No leader should ever manoeuvre himself into a situation where the initiative is held by his adversary and where he is at risk either of being either humiliated or of having to escalate in a situation which is not fully under his control. That however is precisely the situation this amateur and inexperienced US President has got himself into.
To compound the problem, in Kim Jong-un and the North Korean regime the President is dealing with an adversary about whom he and the US knows virtually nothing about, and whose moves and counter-moves cannot be predicted with any confidence.
Already criticism is appearing within the US of the President’s actions, including this article in The New York Times, which looks to have been inspired by concerns from some officials within the US government, and which makes these telling points
As a candidate, Donald Trump seemed to pay no more attention to North Korea’s accelerating nuclear weapons program, which his predecessor has warned is America’s most urgent threat, than he did to other complex foreign policy issues. Now he is paying attention, but not in a helpful way. His intemperate talk is adding to regional tensions, unnerving allies and likely reinforcing North Korea’s longstanding fear that it could one day be attacked by America — the very reason North Korea invested in a nuclear arsenal in the first place.
It would be risky for Mr. Trump to let overconfidence and bombast, expressed in tweets and public statements, box him into some kind of showdown with the North’s ruthless leader, Kim Jong-un, who has displayed similarly macho traits. South Korea, Japan and even Russia have urged both sides to avoid a devastating miscalculation…..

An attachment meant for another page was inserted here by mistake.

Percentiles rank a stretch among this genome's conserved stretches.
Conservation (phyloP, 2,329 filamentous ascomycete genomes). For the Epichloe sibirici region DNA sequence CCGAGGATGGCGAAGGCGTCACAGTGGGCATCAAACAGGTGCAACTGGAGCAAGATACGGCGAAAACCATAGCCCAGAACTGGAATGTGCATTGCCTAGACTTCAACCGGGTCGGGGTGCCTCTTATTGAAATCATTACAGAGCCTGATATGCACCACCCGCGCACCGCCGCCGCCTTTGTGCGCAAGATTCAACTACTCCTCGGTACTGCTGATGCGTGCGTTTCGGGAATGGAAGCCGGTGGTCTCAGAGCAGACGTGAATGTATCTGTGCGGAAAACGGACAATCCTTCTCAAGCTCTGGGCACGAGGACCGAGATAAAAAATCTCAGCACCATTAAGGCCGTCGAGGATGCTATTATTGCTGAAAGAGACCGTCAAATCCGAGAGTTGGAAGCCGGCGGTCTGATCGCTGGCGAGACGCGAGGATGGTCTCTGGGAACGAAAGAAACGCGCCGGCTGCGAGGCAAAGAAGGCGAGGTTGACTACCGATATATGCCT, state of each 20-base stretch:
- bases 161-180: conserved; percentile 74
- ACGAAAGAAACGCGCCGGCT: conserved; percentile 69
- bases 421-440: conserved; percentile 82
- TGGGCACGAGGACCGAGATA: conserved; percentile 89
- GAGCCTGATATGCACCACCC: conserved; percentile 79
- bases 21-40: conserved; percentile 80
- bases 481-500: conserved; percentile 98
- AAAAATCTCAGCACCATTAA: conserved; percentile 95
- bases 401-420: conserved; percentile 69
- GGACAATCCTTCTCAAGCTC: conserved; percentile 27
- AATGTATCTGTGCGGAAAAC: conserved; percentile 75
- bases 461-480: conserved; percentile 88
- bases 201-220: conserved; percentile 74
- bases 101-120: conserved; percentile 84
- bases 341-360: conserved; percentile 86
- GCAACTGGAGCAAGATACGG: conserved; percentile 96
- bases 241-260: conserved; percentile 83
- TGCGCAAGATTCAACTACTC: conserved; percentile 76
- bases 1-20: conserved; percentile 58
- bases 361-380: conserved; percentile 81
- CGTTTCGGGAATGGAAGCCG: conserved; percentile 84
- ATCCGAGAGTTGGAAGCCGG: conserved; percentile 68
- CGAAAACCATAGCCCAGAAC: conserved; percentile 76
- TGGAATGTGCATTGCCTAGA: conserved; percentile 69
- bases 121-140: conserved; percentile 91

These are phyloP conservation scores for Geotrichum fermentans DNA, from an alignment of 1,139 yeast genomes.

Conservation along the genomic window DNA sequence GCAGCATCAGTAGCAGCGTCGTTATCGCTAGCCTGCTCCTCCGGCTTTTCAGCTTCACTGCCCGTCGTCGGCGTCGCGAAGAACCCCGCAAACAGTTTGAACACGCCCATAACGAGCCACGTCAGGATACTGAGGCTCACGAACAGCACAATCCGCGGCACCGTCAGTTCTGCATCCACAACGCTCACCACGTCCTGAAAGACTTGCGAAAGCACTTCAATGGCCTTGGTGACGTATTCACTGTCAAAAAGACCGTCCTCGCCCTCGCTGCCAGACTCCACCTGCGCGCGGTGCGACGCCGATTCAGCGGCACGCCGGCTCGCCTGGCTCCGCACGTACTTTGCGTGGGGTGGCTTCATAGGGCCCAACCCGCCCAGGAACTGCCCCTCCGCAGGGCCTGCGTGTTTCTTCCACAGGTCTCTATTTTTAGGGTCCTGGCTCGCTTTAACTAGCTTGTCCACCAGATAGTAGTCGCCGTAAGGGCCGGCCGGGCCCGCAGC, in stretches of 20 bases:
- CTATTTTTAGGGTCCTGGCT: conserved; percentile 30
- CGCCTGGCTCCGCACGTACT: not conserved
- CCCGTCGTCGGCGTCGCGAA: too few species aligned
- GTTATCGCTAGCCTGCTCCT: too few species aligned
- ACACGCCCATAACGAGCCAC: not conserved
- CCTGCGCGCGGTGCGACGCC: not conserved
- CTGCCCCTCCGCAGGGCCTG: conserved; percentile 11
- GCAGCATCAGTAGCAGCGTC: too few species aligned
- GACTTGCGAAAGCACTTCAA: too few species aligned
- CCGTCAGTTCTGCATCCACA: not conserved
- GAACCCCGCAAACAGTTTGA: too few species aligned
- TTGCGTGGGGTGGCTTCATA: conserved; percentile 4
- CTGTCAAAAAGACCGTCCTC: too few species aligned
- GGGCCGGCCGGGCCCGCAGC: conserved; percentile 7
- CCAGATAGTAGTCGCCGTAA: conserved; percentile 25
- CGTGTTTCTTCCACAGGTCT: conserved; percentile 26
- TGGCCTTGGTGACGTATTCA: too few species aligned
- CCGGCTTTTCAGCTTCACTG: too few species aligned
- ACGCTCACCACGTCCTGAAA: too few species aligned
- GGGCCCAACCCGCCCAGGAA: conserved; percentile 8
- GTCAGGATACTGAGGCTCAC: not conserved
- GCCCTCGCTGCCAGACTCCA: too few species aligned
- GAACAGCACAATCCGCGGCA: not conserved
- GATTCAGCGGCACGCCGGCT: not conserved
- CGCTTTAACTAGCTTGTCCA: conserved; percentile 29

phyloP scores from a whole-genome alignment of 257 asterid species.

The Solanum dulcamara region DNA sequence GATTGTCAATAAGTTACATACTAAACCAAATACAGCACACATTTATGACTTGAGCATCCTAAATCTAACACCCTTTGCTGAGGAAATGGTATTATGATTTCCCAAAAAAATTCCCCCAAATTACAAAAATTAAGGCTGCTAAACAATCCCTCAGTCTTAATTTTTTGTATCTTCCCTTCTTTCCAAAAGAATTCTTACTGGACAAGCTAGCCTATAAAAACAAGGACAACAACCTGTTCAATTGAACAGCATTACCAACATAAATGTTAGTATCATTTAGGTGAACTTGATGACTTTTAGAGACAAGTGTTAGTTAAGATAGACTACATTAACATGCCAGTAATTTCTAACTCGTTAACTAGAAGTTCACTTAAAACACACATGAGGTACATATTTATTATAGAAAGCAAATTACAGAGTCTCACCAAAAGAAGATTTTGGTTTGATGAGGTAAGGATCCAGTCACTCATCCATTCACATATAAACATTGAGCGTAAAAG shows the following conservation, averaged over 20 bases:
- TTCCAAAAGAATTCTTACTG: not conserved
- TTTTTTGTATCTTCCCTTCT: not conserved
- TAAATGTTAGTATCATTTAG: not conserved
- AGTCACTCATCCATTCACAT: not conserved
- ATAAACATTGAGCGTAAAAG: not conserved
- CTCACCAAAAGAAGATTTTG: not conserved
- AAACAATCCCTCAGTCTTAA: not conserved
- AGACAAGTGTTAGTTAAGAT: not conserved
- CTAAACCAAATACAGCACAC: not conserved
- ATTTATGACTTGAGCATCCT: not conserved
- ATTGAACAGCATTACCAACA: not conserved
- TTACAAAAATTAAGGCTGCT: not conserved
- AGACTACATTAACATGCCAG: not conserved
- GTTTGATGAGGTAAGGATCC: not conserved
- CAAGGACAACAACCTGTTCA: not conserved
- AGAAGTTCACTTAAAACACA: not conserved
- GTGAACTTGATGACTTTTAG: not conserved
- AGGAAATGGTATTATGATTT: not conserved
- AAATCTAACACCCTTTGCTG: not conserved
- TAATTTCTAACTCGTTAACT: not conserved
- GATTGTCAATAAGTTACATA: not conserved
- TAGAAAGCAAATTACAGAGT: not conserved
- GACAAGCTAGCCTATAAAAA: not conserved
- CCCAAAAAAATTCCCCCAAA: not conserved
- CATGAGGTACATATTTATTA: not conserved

What’s missing in the White House is a coherent strategy, something beyond statements and asking China for help. Mr. Trump needs to be firm, not reckless in his talk, ratchet up sanctions and find a way to engage the North in negotiations.
Almost certainly Chinese diplomats are working over-time behind the scenes to get Trump to draw back and to persuade Kim Jong-un to postpone whatever nuclear test he may have planned in order to give Trump room to retreat. Trump’s tweet about the US “having no choice” may be an indicator of the pressure he is now under from the Chinese and others.
Possibly if no North Korean nuclear test takes place on 25th April 2017 Trump will feel he can pull the Carl Vinson back without losing face. However in that case the test will almost certainly only be postponed until some later date this year.
In the meantime it is likely Kim Jong-un will have extracted concessions from Beijing in return for his agreement to postpone the test. If so then instead of China increasing its pressure on North Korea – as President Trump says he wants it to – it may actually reduce it.
The alternative is however for an uncontrolled escalation between the US and a nuclear armed power the US knows almost nothing about. The extent of US ignorance of North Korea is shown by US uncertainty even about the size of North Korea’s nuclear arsenal, with some US reports guesstimating the number of nuclear bombs in North Korea’s possession at six, whilst others claiming it may already be as high as 30, and with no-one knowing for sure whether North Korea has managed to develop means to deliver these bombs or not.
That is a terrible situation for the US and for Donald Trump to be in, and it is to be earnestly hoped that they now find the wisdom and the courage to draw back before it is too late, and to learn something from this experience.
The statements, views and opinions expressed in this column are solely those of the author and do not necessarily represent those of The Duran.